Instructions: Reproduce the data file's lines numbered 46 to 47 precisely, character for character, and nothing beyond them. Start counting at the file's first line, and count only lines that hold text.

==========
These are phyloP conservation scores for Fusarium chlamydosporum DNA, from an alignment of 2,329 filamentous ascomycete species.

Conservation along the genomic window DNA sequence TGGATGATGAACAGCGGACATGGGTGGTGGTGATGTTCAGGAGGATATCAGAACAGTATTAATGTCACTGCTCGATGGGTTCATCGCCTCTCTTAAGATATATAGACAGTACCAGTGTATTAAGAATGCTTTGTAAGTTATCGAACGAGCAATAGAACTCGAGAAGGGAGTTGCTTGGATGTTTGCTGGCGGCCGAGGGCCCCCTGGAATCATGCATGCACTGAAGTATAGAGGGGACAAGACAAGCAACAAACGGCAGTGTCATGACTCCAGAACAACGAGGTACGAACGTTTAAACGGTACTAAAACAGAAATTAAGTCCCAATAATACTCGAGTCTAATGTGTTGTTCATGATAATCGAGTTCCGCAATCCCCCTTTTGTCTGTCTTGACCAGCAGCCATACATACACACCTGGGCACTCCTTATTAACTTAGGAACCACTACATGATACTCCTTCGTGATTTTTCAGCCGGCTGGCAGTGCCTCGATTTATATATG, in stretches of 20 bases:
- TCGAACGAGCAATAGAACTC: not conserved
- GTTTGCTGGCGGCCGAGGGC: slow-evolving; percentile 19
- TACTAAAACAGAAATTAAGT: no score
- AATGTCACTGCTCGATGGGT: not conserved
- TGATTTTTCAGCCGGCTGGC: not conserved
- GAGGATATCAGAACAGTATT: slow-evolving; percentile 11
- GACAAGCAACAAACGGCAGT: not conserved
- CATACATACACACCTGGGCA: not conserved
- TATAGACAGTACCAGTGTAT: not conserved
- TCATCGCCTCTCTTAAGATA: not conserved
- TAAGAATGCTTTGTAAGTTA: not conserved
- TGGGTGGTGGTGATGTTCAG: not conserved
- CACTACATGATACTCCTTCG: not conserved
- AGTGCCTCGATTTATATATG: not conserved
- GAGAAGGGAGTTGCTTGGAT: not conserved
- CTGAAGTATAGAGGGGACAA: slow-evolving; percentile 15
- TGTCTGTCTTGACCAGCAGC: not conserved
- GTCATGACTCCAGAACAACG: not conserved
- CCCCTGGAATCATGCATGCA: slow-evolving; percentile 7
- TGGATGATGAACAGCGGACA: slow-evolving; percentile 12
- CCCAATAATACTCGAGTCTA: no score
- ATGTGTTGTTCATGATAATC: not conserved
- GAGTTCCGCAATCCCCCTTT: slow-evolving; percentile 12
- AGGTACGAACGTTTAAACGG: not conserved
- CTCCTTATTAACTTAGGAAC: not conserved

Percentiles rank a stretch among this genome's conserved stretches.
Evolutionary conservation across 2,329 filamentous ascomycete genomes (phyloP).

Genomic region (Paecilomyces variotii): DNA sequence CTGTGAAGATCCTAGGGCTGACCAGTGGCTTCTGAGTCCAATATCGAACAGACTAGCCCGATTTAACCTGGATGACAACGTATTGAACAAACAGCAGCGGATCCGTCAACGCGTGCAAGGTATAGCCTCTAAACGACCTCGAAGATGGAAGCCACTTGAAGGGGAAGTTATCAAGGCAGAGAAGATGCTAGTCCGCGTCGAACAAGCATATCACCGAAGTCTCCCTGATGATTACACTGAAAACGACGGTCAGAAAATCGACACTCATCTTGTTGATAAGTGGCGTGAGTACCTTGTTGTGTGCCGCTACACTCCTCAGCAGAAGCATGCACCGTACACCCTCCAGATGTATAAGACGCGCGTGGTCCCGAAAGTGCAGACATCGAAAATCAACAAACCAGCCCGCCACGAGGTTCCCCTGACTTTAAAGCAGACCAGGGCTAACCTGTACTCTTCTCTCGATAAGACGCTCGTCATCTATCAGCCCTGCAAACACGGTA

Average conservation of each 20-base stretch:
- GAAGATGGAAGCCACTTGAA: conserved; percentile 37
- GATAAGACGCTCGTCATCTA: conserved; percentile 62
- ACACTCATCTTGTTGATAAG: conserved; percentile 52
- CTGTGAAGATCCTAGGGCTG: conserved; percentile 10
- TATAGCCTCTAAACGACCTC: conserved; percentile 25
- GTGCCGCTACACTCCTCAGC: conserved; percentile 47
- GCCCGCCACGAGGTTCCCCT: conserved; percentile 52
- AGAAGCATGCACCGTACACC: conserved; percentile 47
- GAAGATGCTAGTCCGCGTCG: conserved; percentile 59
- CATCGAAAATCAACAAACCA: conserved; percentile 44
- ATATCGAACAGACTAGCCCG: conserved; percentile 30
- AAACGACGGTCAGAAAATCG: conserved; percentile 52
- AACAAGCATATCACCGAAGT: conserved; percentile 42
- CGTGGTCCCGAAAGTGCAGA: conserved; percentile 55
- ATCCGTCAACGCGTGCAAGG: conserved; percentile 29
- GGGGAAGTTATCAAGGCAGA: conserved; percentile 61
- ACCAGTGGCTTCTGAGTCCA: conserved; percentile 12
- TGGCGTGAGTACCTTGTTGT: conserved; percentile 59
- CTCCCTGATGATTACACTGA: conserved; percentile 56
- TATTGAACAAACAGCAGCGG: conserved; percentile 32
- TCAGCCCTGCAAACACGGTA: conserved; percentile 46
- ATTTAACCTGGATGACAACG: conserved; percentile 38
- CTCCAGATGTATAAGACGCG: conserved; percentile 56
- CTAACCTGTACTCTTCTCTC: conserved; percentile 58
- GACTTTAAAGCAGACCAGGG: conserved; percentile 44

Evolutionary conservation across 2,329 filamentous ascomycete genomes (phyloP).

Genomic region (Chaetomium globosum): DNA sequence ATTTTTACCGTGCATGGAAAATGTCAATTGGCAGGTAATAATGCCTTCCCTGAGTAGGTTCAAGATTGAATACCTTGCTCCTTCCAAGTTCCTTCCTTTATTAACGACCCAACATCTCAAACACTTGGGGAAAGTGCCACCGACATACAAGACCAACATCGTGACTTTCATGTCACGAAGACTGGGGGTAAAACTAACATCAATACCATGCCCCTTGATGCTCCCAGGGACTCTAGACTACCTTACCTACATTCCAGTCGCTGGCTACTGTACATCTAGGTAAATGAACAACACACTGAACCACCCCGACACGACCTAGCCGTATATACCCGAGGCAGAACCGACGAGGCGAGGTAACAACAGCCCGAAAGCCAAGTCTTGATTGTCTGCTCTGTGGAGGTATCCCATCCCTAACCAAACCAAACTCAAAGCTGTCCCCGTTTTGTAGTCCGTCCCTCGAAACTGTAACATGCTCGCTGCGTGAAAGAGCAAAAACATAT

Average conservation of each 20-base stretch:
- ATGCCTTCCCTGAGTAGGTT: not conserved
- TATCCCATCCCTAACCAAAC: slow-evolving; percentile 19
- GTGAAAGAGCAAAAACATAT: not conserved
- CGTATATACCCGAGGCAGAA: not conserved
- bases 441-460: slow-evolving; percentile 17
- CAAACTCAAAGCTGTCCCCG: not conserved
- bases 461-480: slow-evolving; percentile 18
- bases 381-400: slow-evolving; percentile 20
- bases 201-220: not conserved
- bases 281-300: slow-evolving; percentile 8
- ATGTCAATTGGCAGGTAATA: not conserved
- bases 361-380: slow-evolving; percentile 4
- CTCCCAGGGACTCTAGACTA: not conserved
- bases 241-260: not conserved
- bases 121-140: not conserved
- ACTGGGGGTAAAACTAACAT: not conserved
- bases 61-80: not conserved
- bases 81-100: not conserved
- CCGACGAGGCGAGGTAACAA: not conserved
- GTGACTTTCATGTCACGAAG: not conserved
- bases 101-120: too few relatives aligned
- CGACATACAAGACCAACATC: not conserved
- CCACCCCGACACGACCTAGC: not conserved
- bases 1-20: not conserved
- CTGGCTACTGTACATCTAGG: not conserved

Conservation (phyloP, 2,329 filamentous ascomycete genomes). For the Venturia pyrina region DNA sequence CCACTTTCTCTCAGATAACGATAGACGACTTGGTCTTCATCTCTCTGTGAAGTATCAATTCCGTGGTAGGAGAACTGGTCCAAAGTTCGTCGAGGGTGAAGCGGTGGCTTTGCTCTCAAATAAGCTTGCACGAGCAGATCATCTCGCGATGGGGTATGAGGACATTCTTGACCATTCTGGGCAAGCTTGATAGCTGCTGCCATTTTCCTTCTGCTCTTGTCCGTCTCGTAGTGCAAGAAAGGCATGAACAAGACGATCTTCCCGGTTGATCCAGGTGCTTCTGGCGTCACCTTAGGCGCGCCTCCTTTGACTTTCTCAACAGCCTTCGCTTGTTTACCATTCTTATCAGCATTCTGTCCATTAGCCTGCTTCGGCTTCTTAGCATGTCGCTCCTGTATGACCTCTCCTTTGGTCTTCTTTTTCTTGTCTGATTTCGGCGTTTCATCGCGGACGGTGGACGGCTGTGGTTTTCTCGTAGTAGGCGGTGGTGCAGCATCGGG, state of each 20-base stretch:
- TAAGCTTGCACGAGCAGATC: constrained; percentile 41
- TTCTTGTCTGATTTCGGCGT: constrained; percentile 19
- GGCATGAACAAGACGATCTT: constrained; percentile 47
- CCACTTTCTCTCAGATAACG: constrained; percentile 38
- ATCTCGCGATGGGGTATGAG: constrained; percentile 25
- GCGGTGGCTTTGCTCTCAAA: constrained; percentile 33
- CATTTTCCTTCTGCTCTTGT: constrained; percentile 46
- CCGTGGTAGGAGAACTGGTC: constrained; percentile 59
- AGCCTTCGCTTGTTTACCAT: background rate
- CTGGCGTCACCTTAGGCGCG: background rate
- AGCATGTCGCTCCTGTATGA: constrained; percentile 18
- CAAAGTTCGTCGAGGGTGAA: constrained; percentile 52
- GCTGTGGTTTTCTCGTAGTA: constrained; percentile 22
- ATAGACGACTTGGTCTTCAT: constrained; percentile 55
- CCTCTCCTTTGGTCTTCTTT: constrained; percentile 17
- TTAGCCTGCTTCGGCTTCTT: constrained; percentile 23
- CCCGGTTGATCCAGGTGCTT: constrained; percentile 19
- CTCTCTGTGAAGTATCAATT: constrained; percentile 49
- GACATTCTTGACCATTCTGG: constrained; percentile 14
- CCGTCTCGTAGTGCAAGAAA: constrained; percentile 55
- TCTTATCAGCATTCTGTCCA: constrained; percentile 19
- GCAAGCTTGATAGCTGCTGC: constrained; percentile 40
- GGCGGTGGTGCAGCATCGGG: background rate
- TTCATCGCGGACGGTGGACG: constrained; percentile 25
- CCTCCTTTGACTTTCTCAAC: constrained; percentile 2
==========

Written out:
- ATCCGTCAACGCGTGCAAGG: conserved; percentile 29
- GGGGAAGTTATCAAGGCAGA: conserved; percentile 61